Becoming a Doctor was Aspiration since Young – Dr Sarah Amira, Class of 2022

Medicine is is a field where individuals are exposed to various challenges and struggles that teach them to be strong – mentally, emotionally and physically. As an aspiring doctor who would like to venture into the journey of Medicine, it is important to remember that learning is the key foundation which helps you in moving forward despite all odds.

Dr Sarah Amira Binti Ahmad Hazri was one of the graduates of RUMC’s Class of 2022. She recently graduated during the University’s 22nd Conferring Ceremony held at Bayview Beach Resort, Batu Feringghi, Penang. Read on to find out more about Dr Sarah and her aspiration to pursue Medicine at RUMC.

Q: Please tell us a little about yourself.

I am turning 25 years old this year and am the youngest of 2 siblings. I was born in Glasgow, Scotland and currently living in Shah Alam with both my parents. At the age of 16, I went to a boarding school in Kelantan and took my SPM in which I scored straight A’s. I then did International Baccalaureate (IB) in Kolej MARA Seremban and scored 42/45 points.

At the age of 20, I enrolled into the RUMC Medicine programme and started my first year of medical school at RCSI, Dublin. Aside from academic hustle, I spent the last few years developing an interest in fashion and beauty. I enjoy dressing up and occasionally helping my friends do make-up for events. I also love hiking and when my motivation is at the fullest, I would routinely work out and jog. My other hobby is lots and lots of shopping.

Q: What inspired you to pursue your journey in Medicine at RUMC?

All I know is I’ve always wanted to be a doctor since primary school and I couldn’t think of anything else I wanted to be. The fact that my brother also pursued his studies in Medicine gave me more courage and he was my inspiration. I chose RUMC because I know Ireland has a good reputation as a destination to study Medicine. However, I’d still prefer doing my clinical years in Malaysia to be familiar with our local healthcare system and the patients here. Hence, I felt the transnational programme offered by RUMC would be the best choice for me.

Q: Could you share a little bit about your Dublin experience?

My pre-clinical years in Dublin were amazing. Although it was my first time being far away from family, I was blessed with good people around me. Of course, there were times that I was homesick as I am a very family-oriented person. However, I was able to cope well. My favourite part was being able to travel to different countries and explore new things. Admittedly, pre-clinical years were slightly less stressful so we gained valuable experiences enjoying our time in Dublin.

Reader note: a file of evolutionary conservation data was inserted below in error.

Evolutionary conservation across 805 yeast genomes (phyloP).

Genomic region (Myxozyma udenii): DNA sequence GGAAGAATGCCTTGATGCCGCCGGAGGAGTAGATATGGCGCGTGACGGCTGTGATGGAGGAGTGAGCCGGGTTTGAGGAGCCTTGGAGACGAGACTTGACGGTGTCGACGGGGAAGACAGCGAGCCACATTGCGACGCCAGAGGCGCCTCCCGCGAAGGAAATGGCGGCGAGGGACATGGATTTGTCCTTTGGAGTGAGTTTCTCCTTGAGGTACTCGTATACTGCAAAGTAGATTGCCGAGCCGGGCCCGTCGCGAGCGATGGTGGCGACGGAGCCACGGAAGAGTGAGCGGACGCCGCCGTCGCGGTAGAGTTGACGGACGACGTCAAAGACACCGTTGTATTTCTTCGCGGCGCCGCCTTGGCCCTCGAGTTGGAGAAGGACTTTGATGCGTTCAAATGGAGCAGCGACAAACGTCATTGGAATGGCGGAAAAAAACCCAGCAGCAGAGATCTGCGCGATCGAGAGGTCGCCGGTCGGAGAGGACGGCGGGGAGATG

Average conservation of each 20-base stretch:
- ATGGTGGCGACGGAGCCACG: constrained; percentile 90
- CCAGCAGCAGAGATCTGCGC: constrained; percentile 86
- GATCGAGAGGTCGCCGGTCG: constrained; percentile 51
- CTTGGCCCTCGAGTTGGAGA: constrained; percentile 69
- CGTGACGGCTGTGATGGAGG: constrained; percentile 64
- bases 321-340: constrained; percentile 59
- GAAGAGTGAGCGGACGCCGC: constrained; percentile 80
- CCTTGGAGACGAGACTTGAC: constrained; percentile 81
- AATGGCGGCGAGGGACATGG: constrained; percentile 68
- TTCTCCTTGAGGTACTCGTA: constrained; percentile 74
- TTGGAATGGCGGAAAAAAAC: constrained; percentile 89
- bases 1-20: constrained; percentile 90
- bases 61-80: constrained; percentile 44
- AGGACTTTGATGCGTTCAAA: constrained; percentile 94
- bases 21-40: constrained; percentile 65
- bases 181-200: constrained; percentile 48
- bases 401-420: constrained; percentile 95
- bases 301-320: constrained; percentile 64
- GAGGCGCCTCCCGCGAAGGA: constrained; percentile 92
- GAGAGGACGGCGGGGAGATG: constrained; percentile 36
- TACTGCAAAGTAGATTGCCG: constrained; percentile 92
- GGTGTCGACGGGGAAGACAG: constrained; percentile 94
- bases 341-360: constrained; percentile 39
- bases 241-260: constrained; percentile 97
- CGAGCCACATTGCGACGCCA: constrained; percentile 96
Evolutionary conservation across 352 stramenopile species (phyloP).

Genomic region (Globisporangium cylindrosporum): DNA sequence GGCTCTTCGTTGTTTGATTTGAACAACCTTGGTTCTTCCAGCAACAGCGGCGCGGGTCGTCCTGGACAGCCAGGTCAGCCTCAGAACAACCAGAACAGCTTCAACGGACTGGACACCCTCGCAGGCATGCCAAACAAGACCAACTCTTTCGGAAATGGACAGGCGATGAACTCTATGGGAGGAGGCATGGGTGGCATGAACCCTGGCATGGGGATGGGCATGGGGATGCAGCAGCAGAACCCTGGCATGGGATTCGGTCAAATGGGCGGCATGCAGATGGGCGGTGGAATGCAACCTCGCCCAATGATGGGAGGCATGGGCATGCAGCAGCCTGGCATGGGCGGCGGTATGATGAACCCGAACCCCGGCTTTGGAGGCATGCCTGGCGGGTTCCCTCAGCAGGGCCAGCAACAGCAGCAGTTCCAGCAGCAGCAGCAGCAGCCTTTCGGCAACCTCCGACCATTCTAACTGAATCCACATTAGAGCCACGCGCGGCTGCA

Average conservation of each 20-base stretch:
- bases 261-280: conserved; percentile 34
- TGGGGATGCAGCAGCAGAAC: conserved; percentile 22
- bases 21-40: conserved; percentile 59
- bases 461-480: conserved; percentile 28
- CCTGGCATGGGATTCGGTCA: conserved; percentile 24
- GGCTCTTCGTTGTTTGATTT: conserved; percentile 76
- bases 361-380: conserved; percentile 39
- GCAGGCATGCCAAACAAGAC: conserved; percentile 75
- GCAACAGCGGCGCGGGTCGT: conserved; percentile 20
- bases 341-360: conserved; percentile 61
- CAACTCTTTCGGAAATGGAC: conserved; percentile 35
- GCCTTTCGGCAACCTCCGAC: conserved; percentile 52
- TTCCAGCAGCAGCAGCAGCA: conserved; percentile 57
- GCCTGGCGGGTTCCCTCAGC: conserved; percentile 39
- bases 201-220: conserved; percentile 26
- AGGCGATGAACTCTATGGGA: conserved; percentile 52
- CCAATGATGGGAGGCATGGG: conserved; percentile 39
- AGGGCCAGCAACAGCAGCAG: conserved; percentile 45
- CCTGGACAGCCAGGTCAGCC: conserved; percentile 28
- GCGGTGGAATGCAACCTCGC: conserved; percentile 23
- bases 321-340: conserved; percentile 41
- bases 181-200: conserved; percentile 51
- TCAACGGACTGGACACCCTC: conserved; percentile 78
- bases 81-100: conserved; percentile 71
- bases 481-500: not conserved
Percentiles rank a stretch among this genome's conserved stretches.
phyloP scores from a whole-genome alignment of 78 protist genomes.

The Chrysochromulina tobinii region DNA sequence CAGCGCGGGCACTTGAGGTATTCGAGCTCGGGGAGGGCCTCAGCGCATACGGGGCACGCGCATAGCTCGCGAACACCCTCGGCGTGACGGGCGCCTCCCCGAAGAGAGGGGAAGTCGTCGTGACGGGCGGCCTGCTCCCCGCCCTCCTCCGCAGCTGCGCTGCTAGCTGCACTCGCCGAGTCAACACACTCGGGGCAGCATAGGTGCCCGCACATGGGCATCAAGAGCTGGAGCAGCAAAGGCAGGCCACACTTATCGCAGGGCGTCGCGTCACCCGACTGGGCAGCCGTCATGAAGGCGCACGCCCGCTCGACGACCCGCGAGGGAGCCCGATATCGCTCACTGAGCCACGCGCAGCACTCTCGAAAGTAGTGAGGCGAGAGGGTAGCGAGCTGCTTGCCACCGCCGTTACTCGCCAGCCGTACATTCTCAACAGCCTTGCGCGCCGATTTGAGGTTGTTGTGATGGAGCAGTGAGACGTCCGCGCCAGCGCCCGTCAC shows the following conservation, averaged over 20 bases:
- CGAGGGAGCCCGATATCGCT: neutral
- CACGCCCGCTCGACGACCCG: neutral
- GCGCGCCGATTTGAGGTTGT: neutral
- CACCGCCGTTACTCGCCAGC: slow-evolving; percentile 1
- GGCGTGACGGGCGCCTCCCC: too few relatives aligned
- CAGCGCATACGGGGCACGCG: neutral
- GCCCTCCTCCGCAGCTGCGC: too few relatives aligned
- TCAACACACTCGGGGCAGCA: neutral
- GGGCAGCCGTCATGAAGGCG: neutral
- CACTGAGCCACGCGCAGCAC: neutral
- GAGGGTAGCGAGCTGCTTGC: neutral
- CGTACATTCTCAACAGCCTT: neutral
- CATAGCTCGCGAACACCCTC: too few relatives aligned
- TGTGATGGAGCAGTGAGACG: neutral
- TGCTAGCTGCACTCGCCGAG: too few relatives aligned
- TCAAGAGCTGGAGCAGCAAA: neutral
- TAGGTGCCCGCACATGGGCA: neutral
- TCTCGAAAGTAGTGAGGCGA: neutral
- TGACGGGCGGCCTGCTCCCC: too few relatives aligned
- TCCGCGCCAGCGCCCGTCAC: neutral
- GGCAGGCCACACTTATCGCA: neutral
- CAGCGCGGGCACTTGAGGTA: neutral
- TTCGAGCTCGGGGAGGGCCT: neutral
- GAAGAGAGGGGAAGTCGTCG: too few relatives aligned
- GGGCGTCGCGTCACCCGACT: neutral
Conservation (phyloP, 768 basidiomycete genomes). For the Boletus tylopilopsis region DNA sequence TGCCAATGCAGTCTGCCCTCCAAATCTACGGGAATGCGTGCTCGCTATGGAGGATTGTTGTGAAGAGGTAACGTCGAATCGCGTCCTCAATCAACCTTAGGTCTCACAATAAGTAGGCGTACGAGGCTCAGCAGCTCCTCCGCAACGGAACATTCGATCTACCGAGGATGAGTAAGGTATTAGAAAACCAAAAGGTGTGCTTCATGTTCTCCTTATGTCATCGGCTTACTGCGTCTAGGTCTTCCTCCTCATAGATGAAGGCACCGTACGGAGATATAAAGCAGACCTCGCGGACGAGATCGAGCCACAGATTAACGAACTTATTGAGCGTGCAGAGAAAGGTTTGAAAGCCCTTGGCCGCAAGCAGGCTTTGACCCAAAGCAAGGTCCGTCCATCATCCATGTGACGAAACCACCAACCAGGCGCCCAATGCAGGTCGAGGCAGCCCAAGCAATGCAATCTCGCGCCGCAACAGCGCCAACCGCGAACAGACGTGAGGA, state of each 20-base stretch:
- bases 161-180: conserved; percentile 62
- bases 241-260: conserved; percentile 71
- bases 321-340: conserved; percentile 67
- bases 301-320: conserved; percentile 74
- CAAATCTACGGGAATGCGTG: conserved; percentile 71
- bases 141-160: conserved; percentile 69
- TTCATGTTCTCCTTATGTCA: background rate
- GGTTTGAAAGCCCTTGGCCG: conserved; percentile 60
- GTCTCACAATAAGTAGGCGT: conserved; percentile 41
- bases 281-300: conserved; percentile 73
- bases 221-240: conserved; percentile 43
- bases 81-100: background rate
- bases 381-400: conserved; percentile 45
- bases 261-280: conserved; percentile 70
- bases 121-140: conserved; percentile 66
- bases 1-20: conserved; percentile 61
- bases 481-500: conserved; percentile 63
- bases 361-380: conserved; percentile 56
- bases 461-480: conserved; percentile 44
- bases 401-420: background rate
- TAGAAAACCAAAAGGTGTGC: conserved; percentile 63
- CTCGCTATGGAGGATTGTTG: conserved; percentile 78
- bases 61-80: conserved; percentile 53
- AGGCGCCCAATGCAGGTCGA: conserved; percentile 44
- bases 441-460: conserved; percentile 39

Q: How was the transition into Clinical Years in Penang for you?

I would describe the Clinical years in RUMC as a roller coaster of emotions. The main challenge was the COVID-19 pandemic and countless restriction orders. But, lecturers and friends were beyond supportive and I’m forever grateful for that. Despite having limited clinical experience due to the pandemic, all lecturers put their utmost effort into making sure we get the most out of it. Clinical teaching in Penang, Seberang Jaya and Taiping Hospitals was very helpful for all of us.

Apart from that, getting used to online classes, online study groups, smaller sub-groups and new SOPs were among the things that we had to adjust to and I think all my batch mates did pretty well. Although we did not get to experience campus life to the fullest for the past 2 and half years because of the pandemic, we still managed to travel outside of Penang, and explore what Penang has to offer. It has been quite an adventurous journey for me and a memorable one too.

Q: You won the 2022 RUMC Awards for First Place in Public Health and Otolaryngology and also made it to the Dean’s List. How do you feel about this?

To be honest, I was quite shocked in the beginning, but this was among my dreams and something I have always wanted to achieve so I was really happy and humbled to receive them.

Q: As a medical student, how do you find the balance between academic, social life and extracurricular activities?

It wasn’t easy to find a balance but I always made sure I do. Despite the academic challenge, I would always find time to socialise with family and friends, do outdoor activities like hiking, running, playing badminton and keep up with Netflix series. The key is to always know studying is our priority and plan everything else around it.

I always find revising beforehand and focusing in class and during clinical teaching very helpful. It makes it easy to remember what you have learnt and when it comes to revision time, you don’t have to spend too much time on one topic. Another important thing is to plan your day. Have a list of tasks to complete and try your best to tick everything off.

Q: What do you think is the most important quality to have to be a successful medical student and eventually a doctor?

Professionalism and good behaviour. Anyone can score in exams but I strongly believe professionalism and good behaviour are the keys to being a successful medical student and doctor.

Q: Could you share some words of encouragement to aspiring doctors who are planning to study at RUMC?

Be professional, study smart and trust the process. It is not an easy journey and it’s not going to be smooth. There are times you might question your decision to pursue this course but never lose your focus and keep going. It’s helpful to talk to seniors, ask for tips from them and listen to their experiences. Find a good coping mechanism and surround yourself with good people. You’ll be fine and I hope all your hard work will be worth it!

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